Researchers at the University of Arizona College of Engineering have been awarded $530,000 to develop a unique piece of scientific equipment that will further spectral imaging research.
The National Science Foundation made the award, under its Major Research Instrumentation Program, to fund the development of a terahertz spectral imager to be housed in the University Spectroscopy and Imaging Facilities.
The custom-made spectral imager will emit electromagnetic radiation, or spectra, in the terahertz range of frequencies, and analyze how the spectra are absorbed and reflected by various materials, such as cell tissues and chemical compounds.
No instrument with the spectral imager's proposed capabilities currently exists at any university. It will enable scientists and engineers to expand the frontiers of research in areas such as medical imaging of tumors and pathogens, detection of specific chemicals such as explosives, and the study of metamaterials, which are engineered materials that do not occur in nature.
The principal investigator for the three-year project, UA professor of electrical and computer engineering Richard Ziolkowski, also expects the imager to attract high-tech industries and high-caliber researchers. "It will be a unique instrument in an area that is really starting to grow," Ziolkowski said. "There are jobs now being created in the terahertz area because people are interested in systems such these imaging devices."
Terahertz radiation is part of the electromagnetic spectrum, just like light, radio waves and X-rays. The scarcely researched terahertz band lies between microwave and optical frequencies and is known as the "terahertz gap." All these spectral frequencies can be used for imaging: for instance, astronomers use light and radio telescopes to study the emission spectra of celestial phenomena, and doctors use X-rays to see deep into body tissue.
Although terahertz radiation can penetrate many different materials, including clothing, but not metal, it does not damage cell tissue and DNA like X-rays. Many of the imagers in airports use terahertz waves. "You get some depth of penetration with terahertz, for example into skin and through clothes," Ziolkowski said. "You can't do that with visible light."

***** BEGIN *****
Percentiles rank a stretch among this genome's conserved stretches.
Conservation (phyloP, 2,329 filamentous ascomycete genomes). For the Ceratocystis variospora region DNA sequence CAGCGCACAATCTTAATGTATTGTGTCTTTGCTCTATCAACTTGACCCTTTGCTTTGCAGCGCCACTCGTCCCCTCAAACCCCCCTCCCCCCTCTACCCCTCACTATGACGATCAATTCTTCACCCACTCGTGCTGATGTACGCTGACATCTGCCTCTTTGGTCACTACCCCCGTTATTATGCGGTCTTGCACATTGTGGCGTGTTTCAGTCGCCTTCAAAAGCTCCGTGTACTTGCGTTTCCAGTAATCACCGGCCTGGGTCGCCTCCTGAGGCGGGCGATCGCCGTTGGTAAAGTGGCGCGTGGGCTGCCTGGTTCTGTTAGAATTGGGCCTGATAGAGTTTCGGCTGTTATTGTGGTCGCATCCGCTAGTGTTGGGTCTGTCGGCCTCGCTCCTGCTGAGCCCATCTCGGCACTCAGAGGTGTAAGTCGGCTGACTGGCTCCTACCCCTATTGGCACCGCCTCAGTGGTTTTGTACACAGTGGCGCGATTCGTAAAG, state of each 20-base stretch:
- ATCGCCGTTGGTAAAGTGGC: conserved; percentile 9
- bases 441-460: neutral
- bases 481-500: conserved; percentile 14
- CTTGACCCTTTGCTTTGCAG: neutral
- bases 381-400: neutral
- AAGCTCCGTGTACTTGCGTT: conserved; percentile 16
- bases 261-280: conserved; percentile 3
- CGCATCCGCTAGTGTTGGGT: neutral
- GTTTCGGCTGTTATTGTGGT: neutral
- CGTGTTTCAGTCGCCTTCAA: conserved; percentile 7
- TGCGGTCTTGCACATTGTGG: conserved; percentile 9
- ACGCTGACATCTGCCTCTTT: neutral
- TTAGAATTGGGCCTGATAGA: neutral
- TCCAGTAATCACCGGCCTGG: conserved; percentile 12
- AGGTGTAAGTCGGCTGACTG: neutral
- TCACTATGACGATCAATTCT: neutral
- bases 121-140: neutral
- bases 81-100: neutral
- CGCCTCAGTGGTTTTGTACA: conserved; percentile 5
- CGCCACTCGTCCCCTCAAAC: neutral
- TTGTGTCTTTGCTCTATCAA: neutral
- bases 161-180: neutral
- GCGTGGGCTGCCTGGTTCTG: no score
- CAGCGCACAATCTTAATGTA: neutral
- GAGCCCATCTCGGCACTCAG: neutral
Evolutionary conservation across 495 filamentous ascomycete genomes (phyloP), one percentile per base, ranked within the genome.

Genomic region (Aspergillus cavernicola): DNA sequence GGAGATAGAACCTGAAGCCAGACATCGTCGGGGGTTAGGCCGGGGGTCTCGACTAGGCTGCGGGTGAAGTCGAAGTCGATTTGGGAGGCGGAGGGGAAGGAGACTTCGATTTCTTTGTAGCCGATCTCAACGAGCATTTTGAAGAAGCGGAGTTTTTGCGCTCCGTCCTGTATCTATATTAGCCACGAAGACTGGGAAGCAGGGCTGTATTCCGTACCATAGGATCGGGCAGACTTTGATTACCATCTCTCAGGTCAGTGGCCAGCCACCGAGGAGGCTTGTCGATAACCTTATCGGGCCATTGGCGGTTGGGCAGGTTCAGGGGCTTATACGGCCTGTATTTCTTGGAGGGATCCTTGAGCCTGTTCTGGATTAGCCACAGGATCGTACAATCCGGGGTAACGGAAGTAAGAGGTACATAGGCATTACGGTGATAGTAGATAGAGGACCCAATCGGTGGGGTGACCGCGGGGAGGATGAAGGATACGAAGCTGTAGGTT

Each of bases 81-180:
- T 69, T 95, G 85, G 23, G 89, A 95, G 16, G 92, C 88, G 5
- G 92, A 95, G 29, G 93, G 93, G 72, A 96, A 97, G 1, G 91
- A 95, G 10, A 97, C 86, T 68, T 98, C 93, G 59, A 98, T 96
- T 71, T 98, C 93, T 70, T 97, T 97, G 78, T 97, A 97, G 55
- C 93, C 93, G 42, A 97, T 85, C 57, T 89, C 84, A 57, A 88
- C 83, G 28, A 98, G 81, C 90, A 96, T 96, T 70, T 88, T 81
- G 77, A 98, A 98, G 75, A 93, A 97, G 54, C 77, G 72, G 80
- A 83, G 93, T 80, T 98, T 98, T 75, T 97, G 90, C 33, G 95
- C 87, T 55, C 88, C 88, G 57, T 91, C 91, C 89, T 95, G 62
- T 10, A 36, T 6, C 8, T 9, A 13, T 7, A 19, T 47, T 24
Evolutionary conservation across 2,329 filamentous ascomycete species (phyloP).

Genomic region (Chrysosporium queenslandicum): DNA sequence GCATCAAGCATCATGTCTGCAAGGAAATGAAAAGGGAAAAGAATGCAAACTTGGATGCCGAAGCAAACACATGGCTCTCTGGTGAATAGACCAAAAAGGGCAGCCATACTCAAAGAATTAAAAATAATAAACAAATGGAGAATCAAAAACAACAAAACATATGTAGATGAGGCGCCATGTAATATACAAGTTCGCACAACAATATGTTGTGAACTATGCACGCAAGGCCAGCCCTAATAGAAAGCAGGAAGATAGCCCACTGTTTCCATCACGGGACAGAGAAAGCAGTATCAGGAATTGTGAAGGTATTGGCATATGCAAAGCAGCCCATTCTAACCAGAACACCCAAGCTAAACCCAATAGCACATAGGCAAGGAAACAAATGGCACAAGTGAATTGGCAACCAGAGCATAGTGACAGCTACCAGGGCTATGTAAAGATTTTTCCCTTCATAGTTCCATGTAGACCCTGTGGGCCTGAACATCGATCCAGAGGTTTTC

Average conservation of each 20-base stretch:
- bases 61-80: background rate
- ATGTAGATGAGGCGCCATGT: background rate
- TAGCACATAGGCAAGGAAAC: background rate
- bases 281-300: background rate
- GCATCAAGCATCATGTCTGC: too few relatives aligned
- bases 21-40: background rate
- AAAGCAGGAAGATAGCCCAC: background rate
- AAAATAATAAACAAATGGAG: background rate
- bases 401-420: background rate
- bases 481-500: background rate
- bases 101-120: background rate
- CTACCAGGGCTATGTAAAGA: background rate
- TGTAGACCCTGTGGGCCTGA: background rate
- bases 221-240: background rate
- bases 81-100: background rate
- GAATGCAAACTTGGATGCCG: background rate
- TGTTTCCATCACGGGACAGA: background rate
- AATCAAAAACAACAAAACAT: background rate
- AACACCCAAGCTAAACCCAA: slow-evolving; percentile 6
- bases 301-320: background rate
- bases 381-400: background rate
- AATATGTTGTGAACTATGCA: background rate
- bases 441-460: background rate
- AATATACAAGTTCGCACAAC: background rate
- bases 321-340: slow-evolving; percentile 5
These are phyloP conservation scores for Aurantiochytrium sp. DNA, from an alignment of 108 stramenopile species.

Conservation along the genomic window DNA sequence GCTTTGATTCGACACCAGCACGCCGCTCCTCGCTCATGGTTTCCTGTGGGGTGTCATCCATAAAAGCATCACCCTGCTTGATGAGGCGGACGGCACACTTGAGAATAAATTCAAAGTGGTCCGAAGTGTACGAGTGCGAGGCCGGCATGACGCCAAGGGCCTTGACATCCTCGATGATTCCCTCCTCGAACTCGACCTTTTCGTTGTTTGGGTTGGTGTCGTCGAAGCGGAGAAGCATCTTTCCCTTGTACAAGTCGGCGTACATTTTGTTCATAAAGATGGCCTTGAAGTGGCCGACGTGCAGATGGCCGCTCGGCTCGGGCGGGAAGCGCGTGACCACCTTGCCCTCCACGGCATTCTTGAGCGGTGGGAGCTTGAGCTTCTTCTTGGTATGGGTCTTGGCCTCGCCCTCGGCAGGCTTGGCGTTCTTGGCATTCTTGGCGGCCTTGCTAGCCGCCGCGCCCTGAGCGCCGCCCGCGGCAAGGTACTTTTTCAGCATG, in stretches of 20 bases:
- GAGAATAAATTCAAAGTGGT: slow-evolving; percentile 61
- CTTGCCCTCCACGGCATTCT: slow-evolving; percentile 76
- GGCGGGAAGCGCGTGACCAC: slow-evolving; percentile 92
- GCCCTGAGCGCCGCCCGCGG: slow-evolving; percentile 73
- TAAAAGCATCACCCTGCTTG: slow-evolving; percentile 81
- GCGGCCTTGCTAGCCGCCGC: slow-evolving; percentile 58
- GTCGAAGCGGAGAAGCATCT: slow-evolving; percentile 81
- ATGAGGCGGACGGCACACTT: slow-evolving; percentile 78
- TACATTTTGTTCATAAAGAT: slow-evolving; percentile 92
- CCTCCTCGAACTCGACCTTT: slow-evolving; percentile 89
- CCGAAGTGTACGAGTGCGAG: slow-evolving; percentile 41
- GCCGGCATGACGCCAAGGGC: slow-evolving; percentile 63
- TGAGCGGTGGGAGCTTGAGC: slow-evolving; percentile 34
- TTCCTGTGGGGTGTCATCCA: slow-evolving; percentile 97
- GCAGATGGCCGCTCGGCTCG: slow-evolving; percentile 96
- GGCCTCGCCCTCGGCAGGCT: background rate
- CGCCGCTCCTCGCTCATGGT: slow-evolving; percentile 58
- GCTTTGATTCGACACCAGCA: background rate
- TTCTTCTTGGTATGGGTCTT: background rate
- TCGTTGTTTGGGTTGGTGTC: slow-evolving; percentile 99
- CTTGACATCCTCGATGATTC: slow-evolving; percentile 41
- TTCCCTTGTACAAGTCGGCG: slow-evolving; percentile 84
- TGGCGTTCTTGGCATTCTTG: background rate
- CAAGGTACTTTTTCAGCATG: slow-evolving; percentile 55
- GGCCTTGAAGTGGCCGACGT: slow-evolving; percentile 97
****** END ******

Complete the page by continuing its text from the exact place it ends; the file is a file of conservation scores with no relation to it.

The terahertz spectral imager is thus an ideal tool for peering into various materials to see what lies beneath. All matter – whether in space, your body or your baggage – has a unique "spectral signature" or specific pattern of scattering and reflecting any electromagnetic waves directed at it. "We'll be sending out these terahertz signals and receiving signals back and trying to interpret them," Ziolkowski said.
One possible application for a terahertz spectral imager is in skin cancer surgery. "One of the questions with melanomas," Ziolkowski said, "is how far has the cancer extended around what you actually see?" Determining the extent of a melanoma can be difficult when using harmful X-rays is not an option. "You can see it with terahertz," he said.
Similarly, the instrument development team is interested in using terahertz waves to detect the presence in cells of disease-causing pathogens such as bacteria and viruses. Different bugs have different spectral signatures, Ziolkowski said.
Product control in the pharmaceutical industry could also benefit from terahertz spectral imaging. "A lot of pills now are time-release, and the thickness of the capsules is important for that time release," Ziolkowski said. "You can actually see the thickness of the pill casings with terahertz." He adds that quality engineers can also examine computer chips and electronic circuits the same way to determine whether there are breaks in the circuits or whether layers and other components are the right depth.
Ziolkowski also expects interest from security agencies because various kinds of explosives have their own terahertz signatures. Thanks to the uniqueness of spectral signatures, the list of applications for a terahertz imager is virtually limitless. One application area is metamaterials, which are engineered materials with unique properties desired for specific physics and engineering applications.
Some of the metamaterials being researched by Ziolkowski, for example, will be integrated into the imager because of the way they emit terahertz waves when hit by pulses of laser light. The objective is to create an efficient and reliable terahertz beam that can be directed into the materials under investigation.
"The metamaterials transform optical pulses into terahertz signals," Ziolkowski said. "Laser light comes in, strikes the metamaterial structure, and out come nice parallel, well-defined beams of terahertz."
Richard Ziolkowski is the Litton Industries John M. Leonis Distinguished Professor. His co-investigators on the terahertz spectral imaging Major Research Instrumentation project are Pierre Deymier, head of the UA materials science and engineering department, and Michael Gehm, Linda Powers and Hao Xin of the UA electrical and computer engineering department. An additional $238,000 coming from the University of Arizona Office of the Senior Vice President for Research and the UA College of Engineering brings the total project funding to $768,000.
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